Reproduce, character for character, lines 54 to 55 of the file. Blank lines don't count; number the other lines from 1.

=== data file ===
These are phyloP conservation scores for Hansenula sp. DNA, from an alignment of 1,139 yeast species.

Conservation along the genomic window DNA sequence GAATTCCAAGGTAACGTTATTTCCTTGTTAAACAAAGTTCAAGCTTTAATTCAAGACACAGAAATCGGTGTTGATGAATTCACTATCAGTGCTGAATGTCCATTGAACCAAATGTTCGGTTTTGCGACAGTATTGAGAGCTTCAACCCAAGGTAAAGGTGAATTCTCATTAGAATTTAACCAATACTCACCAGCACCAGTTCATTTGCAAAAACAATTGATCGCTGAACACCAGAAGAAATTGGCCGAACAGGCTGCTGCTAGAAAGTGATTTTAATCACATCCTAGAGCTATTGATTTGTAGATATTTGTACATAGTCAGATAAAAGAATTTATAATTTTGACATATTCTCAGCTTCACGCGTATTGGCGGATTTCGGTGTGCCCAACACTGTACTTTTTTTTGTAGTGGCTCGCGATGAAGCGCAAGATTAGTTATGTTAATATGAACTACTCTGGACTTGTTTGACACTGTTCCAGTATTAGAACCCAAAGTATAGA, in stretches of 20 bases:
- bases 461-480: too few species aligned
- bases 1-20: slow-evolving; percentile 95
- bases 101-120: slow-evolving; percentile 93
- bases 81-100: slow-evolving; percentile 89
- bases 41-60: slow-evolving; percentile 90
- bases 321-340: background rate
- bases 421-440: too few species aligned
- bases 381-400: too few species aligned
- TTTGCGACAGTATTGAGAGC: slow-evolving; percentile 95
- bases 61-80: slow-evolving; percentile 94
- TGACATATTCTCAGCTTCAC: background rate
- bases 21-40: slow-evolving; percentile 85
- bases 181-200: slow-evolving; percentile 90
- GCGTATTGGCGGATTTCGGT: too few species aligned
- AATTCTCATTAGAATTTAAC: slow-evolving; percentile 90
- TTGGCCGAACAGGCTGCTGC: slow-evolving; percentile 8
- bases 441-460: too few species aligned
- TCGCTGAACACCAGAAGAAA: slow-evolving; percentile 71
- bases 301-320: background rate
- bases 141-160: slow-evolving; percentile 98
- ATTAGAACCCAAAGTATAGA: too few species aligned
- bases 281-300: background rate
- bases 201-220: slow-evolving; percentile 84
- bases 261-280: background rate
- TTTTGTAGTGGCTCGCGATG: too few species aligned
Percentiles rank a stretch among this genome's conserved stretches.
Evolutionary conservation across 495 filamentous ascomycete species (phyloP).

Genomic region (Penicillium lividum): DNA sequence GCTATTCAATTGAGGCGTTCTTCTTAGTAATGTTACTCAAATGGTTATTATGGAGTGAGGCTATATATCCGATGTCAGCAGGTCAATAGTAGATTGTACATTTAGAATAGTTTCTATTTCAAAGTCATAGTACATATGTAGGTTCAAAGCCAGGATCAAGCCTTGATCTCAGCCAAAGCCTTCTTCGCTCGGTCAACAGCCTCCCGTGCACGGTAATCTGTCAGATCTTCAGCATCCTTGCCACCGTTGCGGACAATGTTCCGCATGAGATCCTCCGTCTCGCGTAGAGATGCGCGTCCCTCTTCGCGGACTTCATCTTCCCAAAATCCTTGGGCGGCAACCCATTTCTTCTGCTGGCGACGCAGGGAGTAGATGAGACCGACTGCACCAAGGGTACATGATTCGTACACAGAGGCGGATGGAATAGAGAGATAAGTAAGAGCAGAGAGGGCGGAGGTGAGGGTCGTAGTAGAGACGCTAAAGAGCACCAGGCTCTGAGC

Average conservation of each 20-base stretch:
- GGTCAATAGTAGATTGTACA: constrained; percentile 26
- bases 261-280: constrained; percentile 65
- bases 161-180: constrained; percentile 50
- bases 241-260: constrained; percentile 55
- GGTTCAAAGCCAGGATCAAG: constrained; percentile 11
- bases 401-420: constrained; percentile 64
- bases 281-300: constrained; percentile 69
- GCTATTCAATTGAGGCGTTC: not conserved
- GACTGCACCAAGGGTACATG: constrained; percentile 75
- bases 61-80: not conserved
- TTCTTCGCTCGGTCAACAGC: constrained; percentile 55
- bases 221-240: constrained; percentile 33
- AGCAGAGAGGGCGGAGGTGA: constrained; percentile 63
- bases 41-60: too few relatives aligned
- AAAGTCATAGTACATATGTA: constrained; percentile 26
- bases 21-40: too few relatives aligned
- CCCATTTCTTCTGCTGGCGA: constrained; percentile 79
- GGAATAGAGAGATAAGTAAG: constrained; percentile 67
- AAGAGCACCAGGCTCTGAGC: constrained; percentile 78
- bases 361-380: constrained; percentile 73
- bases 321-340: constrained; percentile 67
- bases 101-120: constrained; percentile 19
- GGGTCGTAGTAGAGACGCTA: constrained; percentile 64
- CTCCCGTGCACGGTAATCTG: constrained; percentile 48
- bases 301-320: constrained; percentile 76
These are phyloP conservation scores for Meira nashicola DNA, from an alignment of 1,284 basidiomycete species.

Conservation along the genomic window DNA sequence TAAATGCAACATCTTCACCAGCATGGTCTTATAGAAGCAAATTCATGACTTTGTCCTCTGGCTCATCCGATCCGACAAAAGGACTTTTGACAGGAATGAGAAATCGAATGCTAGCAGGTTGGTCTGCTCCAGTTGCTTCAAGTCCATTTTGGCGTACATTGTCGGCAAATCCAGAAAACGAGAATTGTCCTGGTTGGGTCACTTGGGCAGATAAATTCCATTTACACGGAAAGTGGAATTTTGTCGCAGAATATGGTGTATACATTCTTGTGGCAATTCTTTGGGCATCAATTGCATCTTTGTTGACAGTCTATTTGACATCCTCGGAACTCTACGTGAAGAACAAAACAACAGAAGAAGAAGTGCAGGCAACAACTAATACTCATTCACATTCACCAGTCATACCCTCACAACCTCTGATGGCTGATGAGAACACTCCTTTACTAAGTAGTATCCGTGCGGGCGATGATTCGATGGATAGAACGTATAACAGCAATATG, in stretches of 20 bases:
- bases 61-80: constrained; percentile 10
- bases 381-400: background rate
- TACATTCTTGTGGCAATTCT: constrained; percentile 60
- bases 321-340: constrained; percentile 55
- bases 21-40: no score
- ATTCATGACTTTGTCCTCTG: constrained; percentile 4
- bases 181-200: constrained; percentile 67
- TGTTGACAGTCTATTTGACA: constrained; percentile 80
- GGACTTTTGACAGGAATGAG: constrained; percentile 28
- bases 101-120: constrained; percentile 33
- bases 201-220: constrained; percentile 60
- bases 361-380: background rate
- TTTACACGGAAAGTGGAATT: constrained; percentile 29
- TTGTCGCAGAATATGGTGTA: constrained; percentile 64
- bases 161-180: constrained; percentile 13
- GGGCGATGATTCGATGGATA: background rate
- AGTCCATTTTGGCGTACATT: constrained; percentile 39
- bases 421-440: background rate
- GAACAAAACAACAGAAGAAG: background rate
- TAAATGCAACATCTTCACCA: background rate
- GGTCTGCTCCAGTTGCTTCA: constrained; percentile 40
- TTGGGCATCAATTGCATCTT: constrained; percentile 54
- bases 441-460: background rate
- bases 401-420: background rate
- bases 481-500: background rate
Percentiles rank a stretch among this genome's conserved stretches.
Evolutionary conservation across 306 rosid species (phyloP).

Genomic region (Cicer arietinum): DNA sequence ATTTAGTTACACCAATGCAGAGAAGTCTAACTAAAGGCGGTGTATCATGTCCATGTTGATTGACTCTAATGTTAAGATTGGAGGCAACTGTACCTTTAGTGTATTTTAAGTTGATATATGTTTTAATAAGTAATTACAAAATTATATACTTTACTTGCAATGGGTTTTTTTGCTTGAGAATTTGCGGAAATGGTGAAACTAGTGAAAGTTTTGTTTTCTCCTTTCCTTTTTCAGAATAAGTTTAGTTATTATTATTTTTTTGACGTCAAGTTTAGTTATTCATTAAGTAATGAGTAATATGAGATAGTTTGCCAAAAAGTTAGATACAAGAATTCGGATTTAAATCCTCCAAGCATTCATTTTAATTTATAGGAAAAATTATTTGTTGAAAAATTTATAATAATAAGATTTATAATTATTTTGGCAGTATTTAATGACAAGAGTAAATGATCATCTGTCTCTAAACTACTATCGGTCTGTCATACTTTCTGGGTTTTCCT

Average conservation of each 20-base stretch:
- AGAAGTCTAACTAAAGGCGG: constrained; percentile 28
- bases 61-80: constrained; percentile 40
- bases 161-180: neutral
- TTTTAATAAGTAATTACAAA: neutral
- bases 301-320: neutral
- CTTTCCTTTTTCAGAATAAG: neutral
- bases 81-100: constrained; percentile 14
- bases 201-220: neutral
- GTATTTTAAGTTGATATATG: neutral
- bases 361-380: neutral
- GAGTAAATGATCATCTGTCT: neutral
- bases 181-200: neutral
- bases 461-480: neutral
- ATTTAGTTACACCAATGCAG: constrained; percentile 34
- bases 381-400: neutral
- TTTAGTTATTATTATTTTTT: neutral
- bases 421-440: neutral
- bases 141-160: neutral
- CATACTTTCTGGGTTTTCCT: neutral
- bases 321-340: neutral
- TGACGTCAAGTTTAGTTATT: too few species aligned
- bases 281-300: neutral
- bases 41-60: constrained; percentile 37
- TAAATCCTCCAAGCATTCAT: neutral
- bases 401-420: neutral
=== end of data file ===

- GGGTCGTAGTAGAGACGCTA: constrained; percentile 64
- CTCCCGTGCACGGTAATCTG: constrained; percentile 48